The new Montien in Cambridge's Inman Square looks too high-concept at first glance, at least for its neighborhood. Regal red walls, large mirrors, and mahogany trim seem dressy for the strip of Cambridge Street where East Coast Grill has held court for many years. But then you settle into a table, look around, and notice that the lipstick-red color is giving all the diners a certain glow. Then a waiter arrives, ever so polite, and you try to remember the last time someone tableside was this nice.
Montien is family owned, an offshoot of the first Montien on Stuart Street in Boston. The first one is owned by Sasirat Wyckoff and Piam Suktheva, sister and sister-in-law, respectively, of Panja Salanotayan, who joined them in this venture. Salanotayan is also an owner of Spice Thai in Harvard Square and Bangkok Express in Faneuil Hall. Suktheva's husband, Tony, is the chef of both Montiens.
One of the things the chef is adamant about is offering a terrific pad Thai. "If people like it," Salanotayan tells me on the phone, "they try something else." Both insist that this dish is beautifully made. And it is. Pad Thai ($6.95 and $7.95) boasts creamy noodles and just enough of a delectable sour quality to make you want to keep eating more.
Another standout is "pik khing," spicy green beans with a variety of chicken and meats ($6.95 and $7.95). The heat is gentle; the dark sauce a warm mixture of ginger, lemon grass, and lime leaves. Pad karie ($6.95 and $7.95), which we order with beef on one visit, is also pleasing: a Thai curried stew without coconut milk but with lots of onions and chunks of potato. Salanotayan explains later that in Thailand this homey dish would be made with an egg dropped in at the last minute. Stirred quickly so it scrambles, the sauce has an egg-drop soup texture. "It doesn't look good," he says, so the chef omits the egg.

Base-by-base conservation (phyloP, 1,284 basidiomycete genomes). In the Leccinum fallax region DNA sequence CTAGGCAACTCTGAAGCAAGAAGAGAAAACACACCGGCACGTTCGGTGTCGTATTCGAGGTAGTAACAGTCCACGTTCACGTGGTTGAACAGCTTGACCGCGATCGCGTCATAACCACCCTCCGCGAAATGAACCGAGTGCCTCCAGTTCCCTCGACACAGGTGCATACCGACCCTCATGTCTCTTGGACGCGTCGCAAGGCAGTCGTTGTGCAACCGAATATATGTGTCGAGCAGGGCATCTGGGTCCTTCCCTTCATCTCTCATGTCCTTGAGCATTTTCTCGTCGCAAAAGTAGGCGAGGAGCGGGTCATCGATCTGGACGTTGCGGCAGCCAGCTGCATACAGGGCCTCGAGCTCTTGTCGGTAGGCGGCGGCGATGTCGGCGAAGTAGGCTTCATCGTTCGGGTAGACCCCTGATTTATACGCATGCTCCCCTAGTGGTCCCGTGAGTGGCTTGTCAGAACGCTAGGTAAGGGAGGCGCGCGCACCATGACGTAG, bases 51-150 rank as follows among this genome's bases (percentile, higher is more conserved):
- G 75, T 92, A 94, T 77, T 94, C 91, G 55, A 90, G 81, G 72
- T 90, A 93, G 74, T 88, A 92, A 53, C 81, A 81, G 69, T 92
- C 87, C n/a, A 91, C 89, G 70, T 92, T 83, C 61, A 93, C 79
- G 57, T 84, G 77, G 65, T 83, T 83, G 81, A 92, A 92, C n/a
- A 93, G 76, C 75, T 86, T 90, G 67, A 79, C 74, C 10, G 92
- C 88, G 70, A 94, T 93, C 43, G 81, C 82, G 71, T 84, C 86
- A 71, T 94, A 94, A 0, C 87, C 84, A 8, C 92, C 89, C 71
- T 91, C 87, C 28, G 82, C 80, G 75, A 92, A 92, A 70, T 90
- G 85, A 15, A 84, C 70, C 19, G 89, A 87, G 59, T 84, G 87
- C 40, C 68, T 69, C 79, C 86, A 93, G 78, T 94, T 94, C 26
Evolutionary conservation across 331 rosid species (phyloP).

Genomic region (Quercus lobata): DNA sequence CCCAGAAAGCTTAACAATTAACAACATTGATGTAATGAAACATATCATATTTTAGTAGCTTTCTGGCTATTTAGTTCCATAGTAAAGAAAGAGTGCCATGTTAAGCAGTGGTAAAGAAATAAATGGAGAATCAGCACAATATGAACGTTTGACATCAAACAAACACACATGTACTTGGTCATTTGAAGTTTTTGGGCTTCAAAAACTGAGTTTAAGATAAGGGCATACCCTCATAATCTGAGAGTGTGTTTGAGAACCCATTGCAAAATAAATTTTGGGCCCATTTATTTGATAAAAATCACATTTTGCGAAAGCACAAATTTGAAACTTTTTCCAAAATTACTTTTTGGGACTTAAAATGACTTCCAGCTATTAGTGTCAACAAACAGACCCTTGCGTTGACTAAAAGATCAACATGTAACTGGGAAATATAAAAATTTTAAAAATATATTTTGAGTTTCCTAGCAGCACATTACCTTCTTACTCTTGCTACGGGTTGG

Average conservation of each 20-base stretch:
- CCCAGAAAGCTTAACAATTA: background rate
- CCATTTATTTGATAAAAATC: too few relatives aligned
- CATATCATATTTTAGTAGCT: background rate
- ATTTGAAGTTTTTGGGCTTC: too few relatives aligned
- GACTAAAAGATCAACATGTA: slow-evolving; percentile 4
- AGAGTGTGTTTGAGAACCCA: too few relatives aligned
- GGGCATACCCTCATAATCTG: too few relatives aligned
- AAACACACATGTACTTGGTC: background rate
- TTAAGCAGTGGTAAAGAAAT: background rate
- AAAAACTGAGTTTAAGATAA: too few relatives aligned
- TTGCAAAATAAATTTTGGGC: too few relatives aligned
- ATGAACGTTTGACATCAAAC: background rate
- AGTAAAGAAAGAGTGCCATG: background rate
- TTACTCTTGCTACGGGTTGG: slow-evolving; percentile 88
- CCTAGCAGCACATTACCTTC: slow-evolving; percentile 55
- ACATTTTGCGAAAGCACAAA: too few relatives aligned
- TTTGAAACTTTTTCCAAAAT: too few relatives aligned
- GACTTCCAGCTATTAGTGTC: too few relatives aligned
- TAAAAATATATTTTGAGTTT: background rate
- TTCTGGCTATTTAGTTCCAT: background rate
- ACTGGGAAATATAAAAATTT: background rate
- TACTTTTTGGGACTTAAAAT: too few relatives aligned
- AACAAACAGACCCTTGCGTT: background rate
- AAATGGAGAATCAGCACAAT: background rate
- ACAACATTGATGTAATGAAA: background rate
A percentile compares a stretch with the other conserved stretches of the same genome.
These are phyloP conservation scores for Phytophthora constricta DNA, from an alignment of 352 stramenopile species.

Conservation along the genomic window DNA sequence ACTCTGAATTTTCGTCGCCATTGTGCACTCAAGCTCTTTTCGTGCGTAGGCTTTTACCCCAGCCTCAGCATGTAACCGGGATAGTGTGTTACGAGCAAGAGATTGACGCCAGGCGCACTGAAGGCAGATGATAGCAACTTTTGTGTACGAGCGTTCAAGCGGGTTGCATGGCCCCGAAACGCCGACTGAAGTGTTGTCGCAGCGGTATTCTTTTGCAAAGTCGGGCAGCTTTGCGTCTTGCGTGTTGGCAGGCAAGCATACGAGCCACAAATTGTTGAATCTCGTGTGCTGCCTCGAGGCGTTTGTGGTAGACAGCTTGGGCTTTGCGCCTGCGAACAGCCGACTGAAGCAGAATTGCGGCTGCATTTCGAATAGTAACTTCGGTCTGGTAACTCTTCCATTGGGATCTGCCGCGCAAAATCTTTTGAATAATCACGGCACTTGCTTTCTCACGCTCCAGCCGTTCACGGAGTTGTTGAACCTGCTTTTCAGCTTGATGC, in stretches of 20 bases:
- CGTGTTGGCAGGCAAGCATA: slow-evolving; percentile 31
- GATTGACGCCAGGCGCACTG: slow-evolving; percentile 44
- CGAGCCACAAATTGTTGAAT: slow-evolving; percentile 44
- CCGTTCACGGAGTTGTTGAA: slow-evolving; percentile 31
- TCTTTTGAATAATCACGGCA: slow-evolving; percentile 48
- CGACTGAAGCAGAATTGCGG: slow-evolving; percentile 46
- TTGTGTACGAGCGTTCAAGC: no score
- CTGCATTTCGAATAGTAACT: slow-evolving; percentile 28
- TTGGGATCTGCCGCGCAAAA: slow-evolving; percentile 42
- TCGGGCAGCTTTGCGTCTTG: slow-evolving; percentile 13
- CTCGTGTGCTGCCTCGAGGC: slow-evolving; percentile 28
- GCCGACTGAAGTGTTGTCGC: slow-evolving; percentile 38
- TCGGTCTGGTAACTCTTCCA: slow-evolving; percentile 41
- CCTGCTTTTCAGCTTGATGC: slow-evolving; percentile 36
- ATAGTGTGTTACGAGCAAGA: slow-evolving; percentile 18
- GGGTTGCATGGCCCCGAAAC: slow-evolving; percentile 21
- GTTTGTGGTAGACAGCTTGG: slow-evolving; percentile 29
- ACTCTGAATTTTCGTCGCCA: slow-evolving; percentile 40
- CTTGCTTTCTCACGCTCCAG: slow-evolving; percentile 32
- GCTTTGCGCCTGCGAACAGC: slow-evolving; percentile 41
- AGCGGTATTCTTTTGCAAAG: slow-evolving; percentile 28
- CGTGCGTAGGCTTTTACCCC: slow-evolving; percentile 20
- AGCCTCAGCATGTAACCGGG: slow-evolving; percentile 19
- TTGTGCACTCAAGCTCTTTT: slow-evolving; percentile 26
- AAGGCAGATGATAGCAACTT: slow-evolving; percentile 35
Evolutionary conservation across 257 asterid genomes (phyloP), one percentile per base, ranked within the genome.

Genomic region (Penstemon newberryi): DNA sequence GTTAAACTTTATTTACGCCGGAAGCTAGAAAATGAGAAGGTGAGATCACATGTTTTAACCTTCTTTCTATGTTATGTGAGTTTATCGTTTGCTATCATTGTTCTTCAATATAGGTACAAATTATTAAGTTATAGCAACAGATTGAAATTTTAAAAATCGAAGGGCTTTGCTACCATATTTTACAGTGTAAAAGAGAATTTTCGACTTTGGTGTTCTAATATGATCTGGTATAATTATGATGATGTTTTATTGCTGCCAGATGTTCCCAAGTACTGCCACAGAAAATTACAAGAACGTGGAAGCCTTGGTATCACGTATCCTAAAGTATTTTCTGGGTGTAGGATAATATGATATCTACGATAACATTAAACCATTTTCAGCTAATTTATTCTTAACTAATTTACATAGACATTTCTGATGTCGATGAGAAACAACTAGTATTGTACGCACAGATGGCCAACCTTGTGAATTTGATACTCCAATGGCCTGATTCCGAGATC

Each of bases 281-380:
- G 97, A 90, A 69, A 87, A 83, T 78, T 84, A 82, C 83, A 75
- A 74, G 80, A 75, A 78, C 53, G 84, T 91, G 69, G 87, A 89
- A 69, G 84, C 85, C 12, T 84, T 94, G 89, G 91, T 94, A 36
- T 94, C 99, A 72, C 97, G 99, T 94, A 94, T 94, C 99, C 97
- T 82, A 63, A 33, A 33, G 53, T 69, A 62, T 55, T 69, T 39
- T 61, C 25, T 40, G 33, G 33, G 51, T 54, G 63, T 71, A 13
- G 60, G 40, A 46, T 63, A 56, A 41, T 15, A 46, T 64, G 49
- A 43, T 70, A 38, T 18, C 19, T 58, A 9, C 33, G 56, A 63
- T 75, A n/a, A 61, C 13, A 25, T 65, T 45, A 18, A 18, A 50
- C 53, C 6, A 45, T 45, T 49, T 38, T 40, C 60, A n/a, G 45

Like many Thai menus, there are other concessions to American tastes. A gingery sauce traditionally served with a whole steamed fish is presented instead with salmon. Fillets of fish are steamed first, then grilled ($14.95); the sweet salmon is lighter than usual, the soy and ginger sauce deeply aromatic. And then there's that gracious service, on display every time a dish comes to the table. Water glasses are replenished quickly, empty beer bottles whisked away.
What falls short at Montien are the appetizers. Lady Dancing ($6.95), grilled shrimp on skewers, arrives at room temperature. The light broth in a vegetable tofu soup ($3.95) is soothing, but the vegetables are al dente. Flat patties of ground shrimp tod mon ($6.95) should be hotter. But tiny "golden cups" ($6.95), crisp tartlets filled with ground chicken, are delightful little morsels.
Heading out after one visit, we stop to watch a Jackie Chan movie playing on the restaurant's TV. When the bartender notices, he writes the name "Ong-Bak" on a napkin. Ong-Bak is Thailand's stunt-actor, says the bartender, and if we like Chan, we'll love Ong-Bak.
There's that graciousness again.